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Drug-induced phospholipidosis confounds drug repurposing for SARS-CoV-2

Tummino, Tia, Rezelj, Veronica, Fischer, Benoit, Fischer, Audrey, o'Donnel, Henry, Monel, Blandine, Vallet, Thomas, Zhang, Ziyang, Alon, Assaf, Lyu, Jiankun, Schadt, Heiko, White, Kris, o'Meara, Matthew, Krogan , Nevan, Shokat, Kevan, Urban, Laszlo, Kruse, Andrew, Garcia-Sastre, Adolfo, Schwarz, Olivier, Moretti, Francesca, Vignuzzi, Marco, Pognan, Francois and Shoichet, Brian (2021) Drug-induced phospholipidosis confounds drug repurposing for SARS-CoV-2. Science. ISSN 0036-8075


Repurposing drugs as treatments for COVID-19 has drawn much attention. Beginning with sigma receptor ligands, and expanding to other drugs from screening in the field, we became concerned that phospholipidosis was a shared mechanism underlying the antiviral activity of many repurposed drugs. For all of the 23 cationic amphiphilic drugs tested, including hydroxychloroquine, azithromycin, amiodarone, and four others already in clinical trials, phospholipidosis was monotonically correlated with antiviral efficacy. Conversely, drugs active against the same targets that did not induce phospholipidosis were not antiviral. Phospholipidosis depends on the physicochemical properties of drugs, and does not reflect specific target-based activities, rather it may be considered a toxic confound in early drug discovery. Early detection of phospholipidosis could eliminate these artifacts, enabling a focus on molecules with therapeutic potential.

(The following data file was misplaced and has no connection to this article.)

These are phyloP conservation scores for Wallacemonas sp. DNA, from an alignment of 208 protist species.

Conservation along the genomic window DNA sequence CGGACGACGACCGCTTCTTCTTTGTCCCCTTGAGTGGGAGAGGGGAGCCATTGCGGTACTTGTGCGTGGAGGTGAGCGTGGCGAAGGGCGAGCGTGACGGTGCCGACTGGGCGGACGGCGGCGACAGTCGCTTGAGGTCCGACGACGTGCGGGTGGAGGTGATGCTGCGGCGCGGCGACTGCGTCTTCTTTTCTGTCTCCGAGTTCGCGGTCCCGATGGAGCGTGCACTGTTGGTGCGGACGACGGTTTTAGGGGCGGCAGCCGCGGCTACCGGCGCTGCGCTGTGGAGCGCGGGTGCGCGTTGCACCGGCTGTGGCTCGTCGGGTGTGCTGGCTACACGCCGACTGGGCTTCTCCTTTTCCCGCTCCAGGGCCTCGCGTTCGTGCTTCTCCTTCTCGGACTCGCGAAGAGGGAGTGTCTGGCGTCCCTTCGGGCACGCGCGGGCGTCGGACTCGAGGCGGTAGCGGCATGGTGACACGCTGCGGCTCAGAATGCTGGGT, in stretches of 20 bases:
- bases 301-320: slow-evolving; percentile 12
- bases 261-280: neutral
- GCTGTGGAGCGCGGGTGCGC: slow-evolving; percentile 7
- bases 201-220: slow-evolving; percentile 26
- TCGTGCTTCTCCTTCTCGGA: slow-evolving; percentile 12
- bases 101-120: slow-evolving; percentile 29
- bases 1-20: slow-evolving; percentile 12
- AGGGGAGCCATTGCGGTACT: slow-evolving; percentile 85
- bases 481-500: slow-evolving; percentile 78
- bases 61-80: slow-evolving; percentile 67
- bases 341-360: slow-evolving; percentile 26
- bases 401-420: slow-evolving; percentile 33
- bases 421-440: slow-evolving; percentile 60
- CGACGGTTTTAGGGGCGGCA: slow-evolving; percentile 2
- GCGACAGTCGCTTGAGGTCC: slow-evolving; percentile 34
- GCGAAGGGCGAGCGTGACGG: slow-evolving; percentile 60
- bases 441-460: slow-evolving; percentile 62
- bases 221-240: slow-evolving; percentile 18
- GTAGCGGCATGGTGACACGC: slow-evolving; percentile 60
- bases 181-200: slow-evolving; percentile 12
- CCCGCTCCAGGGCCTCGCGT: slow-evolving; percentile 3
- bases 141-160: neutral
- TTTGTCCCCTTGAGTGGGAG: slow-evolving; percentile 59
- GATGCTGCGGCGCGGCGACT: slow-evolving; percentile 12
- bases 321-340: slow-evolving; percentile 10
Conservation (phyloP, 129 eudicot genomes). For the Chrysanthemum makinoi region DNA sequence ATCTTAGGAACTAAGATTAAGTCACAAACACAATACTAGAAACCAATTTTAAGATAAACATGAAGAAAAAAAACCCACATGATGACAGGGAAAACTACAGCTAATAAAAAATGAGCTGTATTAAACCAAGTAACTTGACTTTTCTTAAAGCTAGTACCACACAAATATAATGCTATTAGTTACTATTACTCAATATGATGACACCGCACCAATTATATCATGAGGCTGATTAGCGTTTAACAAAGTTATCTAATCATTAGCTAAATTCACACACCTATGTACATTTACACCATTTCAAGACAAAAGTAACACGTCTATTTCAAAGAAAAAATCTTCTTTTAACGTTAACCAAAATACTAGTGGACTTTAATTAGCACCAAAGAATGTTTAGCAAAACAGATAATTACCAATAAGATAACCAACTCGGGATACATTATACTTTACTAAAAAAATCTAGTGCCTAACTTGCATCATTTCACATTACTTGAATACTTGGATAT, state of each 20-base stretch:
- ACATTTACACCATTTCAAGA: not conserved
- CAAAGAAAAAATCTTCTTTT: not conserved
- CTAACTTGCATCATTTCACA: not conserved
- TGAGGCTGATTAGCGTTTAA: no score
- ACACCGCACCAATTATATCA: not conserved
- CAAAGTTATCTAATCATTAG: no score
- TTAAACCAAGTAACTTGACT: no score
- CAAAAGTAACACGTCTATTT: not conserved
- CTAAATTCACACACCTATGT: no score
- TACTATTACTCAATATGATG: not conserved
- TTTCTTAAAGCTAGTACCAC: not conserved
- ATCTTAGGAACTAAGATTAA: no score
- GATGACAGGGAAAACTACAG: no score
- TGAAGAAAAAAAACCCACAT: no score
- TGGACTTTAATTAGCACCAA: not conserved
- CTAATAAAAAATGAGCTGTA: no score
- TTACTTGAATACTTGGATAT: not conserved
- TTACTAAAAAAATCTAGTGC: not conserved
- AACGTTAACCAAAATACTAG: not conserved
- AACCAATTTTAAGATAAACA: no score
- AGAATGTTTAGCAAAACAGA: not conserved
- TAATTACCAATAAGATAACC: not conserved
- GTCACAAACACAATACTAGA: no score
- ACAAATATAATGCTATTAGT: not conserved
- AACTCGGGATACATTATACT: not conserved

Item Type: Article
Keywords: Phospholipidosis SARS-CoV-2 Drug repurposing Confound Cationic-amphiphilic drugs
Date Deposited: 27 Jul 2021 00:45
Last Modified: 27 Jul 2021 00:45


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